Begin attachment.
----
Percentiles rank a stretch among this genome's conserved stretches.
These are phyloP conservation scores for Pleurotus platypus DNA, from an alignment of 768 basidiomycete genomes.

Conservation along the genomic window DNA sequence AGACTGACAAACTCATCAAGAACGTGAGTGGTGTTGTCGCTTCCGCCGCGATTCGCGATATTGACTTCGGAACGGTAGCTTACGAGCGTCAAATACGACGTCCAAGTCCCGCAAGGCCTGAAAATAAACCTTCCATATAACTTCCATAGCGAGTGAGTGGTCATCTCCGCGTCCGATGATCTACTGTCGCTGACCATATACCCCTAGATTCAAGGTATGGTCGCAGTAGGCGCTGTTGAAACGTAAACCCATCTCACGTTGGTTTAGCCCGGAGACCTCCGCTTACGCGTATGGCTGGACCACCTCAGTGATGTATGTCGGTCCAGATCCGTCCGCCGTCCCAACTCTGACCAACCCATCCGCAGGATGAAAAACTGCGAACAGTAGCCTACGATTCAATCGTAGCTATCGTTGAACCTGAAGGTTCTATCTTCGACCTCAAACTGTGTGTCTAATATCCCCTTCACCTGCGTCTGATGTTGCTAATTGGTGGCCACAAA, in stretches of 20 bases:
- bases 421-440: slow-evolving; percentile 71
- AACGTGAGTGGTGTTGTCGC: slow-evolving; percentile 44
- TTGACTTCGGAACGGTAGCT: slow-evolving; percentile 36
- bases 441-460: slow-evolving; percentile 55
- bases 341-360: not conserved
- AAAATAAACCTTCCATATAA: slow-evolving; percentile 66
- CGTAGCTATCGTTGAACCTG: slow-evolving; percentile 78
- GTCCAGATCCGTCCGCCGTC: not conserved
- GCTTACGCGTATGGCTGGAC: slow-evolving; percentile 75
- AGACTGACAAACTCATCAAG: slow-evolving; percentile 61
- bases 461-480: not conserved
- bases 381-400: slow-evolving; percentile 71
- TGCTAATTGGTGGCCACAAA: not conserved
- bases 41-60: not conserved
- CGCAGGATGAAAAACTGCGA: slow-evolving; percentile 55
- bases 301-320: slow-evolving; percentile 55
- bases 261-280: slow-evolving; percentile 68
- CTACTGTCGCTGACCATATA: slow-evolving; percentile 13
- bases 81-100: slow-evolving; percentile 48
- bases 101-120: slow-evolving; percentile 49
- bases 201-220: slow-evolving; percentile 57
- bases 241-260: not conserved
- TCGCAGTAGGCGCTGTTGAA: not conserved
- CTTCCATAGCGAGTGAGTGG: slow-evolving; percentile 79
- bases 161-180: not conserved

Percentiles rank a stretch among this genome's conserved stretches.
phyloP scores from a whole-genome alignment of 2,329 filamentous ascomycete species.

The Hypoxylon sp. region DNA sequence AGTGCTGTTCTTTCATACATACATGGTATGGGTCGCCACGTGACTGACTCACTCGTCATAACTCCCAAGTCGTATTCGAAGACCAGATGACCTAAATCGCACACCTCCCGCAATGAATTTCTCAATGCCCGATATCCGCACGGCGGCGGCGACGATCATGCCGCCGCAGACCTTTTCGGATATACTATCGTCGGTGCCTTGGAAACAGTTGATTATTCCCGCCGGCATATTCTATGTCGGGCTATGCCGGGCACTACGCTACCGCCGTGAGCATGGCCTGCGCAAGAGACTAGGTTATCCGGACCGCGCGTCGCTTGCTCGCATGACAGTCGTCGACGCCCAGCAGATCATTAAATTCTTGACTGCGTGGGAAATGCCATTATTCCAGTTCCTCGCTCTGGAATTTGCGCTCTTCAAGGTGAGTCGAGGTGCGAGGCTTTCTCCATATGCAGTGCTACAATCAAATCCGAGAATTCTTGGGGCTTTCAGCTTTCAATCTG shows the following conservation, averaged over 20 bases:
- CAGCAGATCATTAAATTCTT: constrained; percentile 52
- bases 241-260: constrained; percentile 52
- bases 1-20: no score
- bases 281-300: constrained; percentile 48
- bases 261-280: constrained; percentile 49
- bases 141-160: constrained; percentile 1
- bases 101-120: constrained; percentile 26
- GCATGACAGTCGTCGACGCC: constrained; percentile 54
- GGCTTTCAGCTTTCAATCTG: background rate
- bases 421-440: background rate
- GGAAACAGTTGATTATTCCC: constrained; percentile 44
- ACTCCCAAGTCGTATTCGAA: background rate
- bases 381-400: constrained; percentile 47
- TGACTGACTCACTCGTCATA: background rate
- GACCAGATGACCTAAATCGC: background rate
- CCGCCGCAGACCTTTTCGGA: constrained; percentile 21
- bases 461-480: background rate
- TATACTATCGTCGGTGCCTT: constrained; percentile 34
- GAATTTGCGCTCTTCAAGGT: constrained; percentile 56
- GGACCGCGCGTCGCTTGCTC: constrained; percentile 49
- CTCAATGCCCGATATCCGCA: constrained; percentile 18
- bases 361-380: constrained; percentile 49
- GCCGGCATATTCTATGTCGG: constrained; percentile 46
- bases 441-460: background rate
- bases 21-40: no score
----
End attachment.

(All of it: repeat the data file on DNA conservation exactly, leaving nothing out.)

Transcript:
Percentiles rank a stretch among this genome's conserved stretches.
These are phyloP conservation scores for Pleurotus platypus DNA, from an alignment of 768 basidiomycete genomes.

Conservation along the genomic window DNA sequence AGACTGACAAACTCATCAAGAACGTGAGTGGTGTTGTCGCTTCCGCCGCGATTCGCGATATTGACTTCGGAACGGTAGCTTACGAGCGTCAAATACGACGTCCAAGTCCCGCAAGGCCTGAAAATAAACCTTCCATATAACTTCCATAGCGAGTGAGTGGTCATCTCCGCGTCCGATGATCTACTGTCGCTGACCATATACCCCTAGATTCAAGGTATGGTCGCAGTAGGCGCTGTTGAAACGTAAACCCATCTCACGTTGGTTTAGCCCGGAGACCTCCGCTTACGCGTATGGCTGGACCACCTCAGTGATGTATGTCGGTCCAGATCCGTCCGCCGTCCCAACTCTGACCAACCCATCCGCAGGATGAAAAACTGCGAACAGTAGCCTACGATTCAATCGTAGCTATCGTTGAACCTGAAGGTTCTATCTTCGACCTCAAACTGTGTGTCTAATATCCCCTTCACCTGCGTCTGATGTTGCTAATTGGTGGCCACAAA, in stretches of 20 bases:
- bases 421-440: slow-evolving; percentile 71
- AACGTGAGTGGTGTTGTCGC: slow-evolving; percentile 44
- TTGACTTCGGAACGGTAGCT: slow-evolving; percentile 36
- bases 441-460: slow-evolving; percentile 55
- bases 341-360: not conserved
- AAAATAAACCTTCCATATAA: slow-evolving; percentile 66
- CGTAGCTATCGTTGAACCTG: slow-evolving; percentile 78
- GTCCAGATCCGTCCGCCGTC: not conserved
- GCTTACGCGTATGGCTGGAC: slow-evolving; percentile 75
- AGACTGACAAACTCATCAAG: slow-evolving; percentile 61
- bases 461-480: not conserved
- bases 381-400: slow-evolving; percentile 71
- TGCTAATTGGTGGCCACAAA: not conserved
- bases 41-60: not conserved
- CGCAGGATGAAAAACTGCGA: slow-evolving; percentile 55
- bases 301-320: slow-evolving; percentile 55
- bases 261-280: slow-evolving; percentile 68
- CTACTGTCGCTGACCATATA: slow-evolving; percentile 13
- bases 81-100: slow-evolving; percentile 48
- bases 101-120: slow-evolving; percentile 49
- bases 201-220: slow-evolving; percentile 57
- bases 241-260: not conserved
- TCGCAGTAGGCGCTGTTGAA: not conserved
- CTTCCATAGCGAGTGAGTGG: slow-evolving; percentile 79
- bases 161-180: not conserved

Percentiles rank a stretch among this genome's conserved stretches.
phyloP scores from a whole-genome alignment of 2,329 filamentous ascomycete species.

The Hypoxylon sp. region DNA sequence AGTGCTGTTCTTTCATACATACATGGTATGGGTCGCCACGTGACTGACTCACTCGTCATAACTCCCAAGTCGTATTCGAAGACCAGATGACCTAAATCGCACACCTCCCGCAATGAATTTCTCAATGCCCGATATCCGCACGGCGGCGGCGACGATCATGCCGCCGCAGACCTTTTCGGATATACTATCGTCGGTGCCTTGGAAACAGTTGATTATTCCCGCCGGCATATTCTATGTCGGGCTATGCCGGGCACTACGCTACCGCCGTGAGCATGGCCTGCGCAAGAGACTAGGTTATCCGGACCGCGCGTCGCTTGCTCGCATGACAGTCGTCGACGCCCAGCAGATCATTAAATTCTTGACTGCGTGGGAAATGCCATTATTCCAGTTCCTCGCTCTGGAATTTGCGCTCTTCAAGGTGAGTCGAGGTGCGAGGCTTTCTCCATATGCAGTGCTACAATCAAATCCGAGAATTCTTGGGGCTTTCAGCTTTCAATCTG shows the following conservation, averaged over 20 bases:
- CAGCAGATCATTAAATTCTT: constrained; percentile 52
- bases 241-260: constrained; percentile 52
- bases 1-20: no score
- bases 281-300: constrained; percentile 48
- bases 261-280: constrained; percentile 49
- bases 141-160: constrained; percentile 1
- bases 101-120: constrained; percentile 26
- GCATGACAGTCGTCGACGCC: constrained; percentile 54
- GGCTTTCAGCTTTCAATCTG: background rate
- bases 421-440: background rate
- GGAAACAGTTGATTATTCCC: constrained; percentile 44
- ACTCCCAAGTCGTATTCGAA: background rate
- bases 381-400: constrained; percentile 47
- TGACTGACTCACTCGTCATA: background rate
- GACCAGATGACCTAAATCGC: background rate
- CCGCCGCAGACCTTTTCGGA: constrained; percentile 21
- bases 461-480: background rate
- TATACTATCGTCGGTGCCTT: constrained; percentile 34
- GAATTTGCGCTCTTCAAGGT: constrained; percentile 56
- GGACCGCGCGTCGCTTGCTC: constrained; percentile 49
- CTCAATGCCCGATATCCGCA: constrained; percentile 18
- bases 361-380: constrained; percentile 49
- GCCGGCATATTCTATGTCGG: constrained; percentile 46
- bases 441-460: background rate
- bases 21-40: no score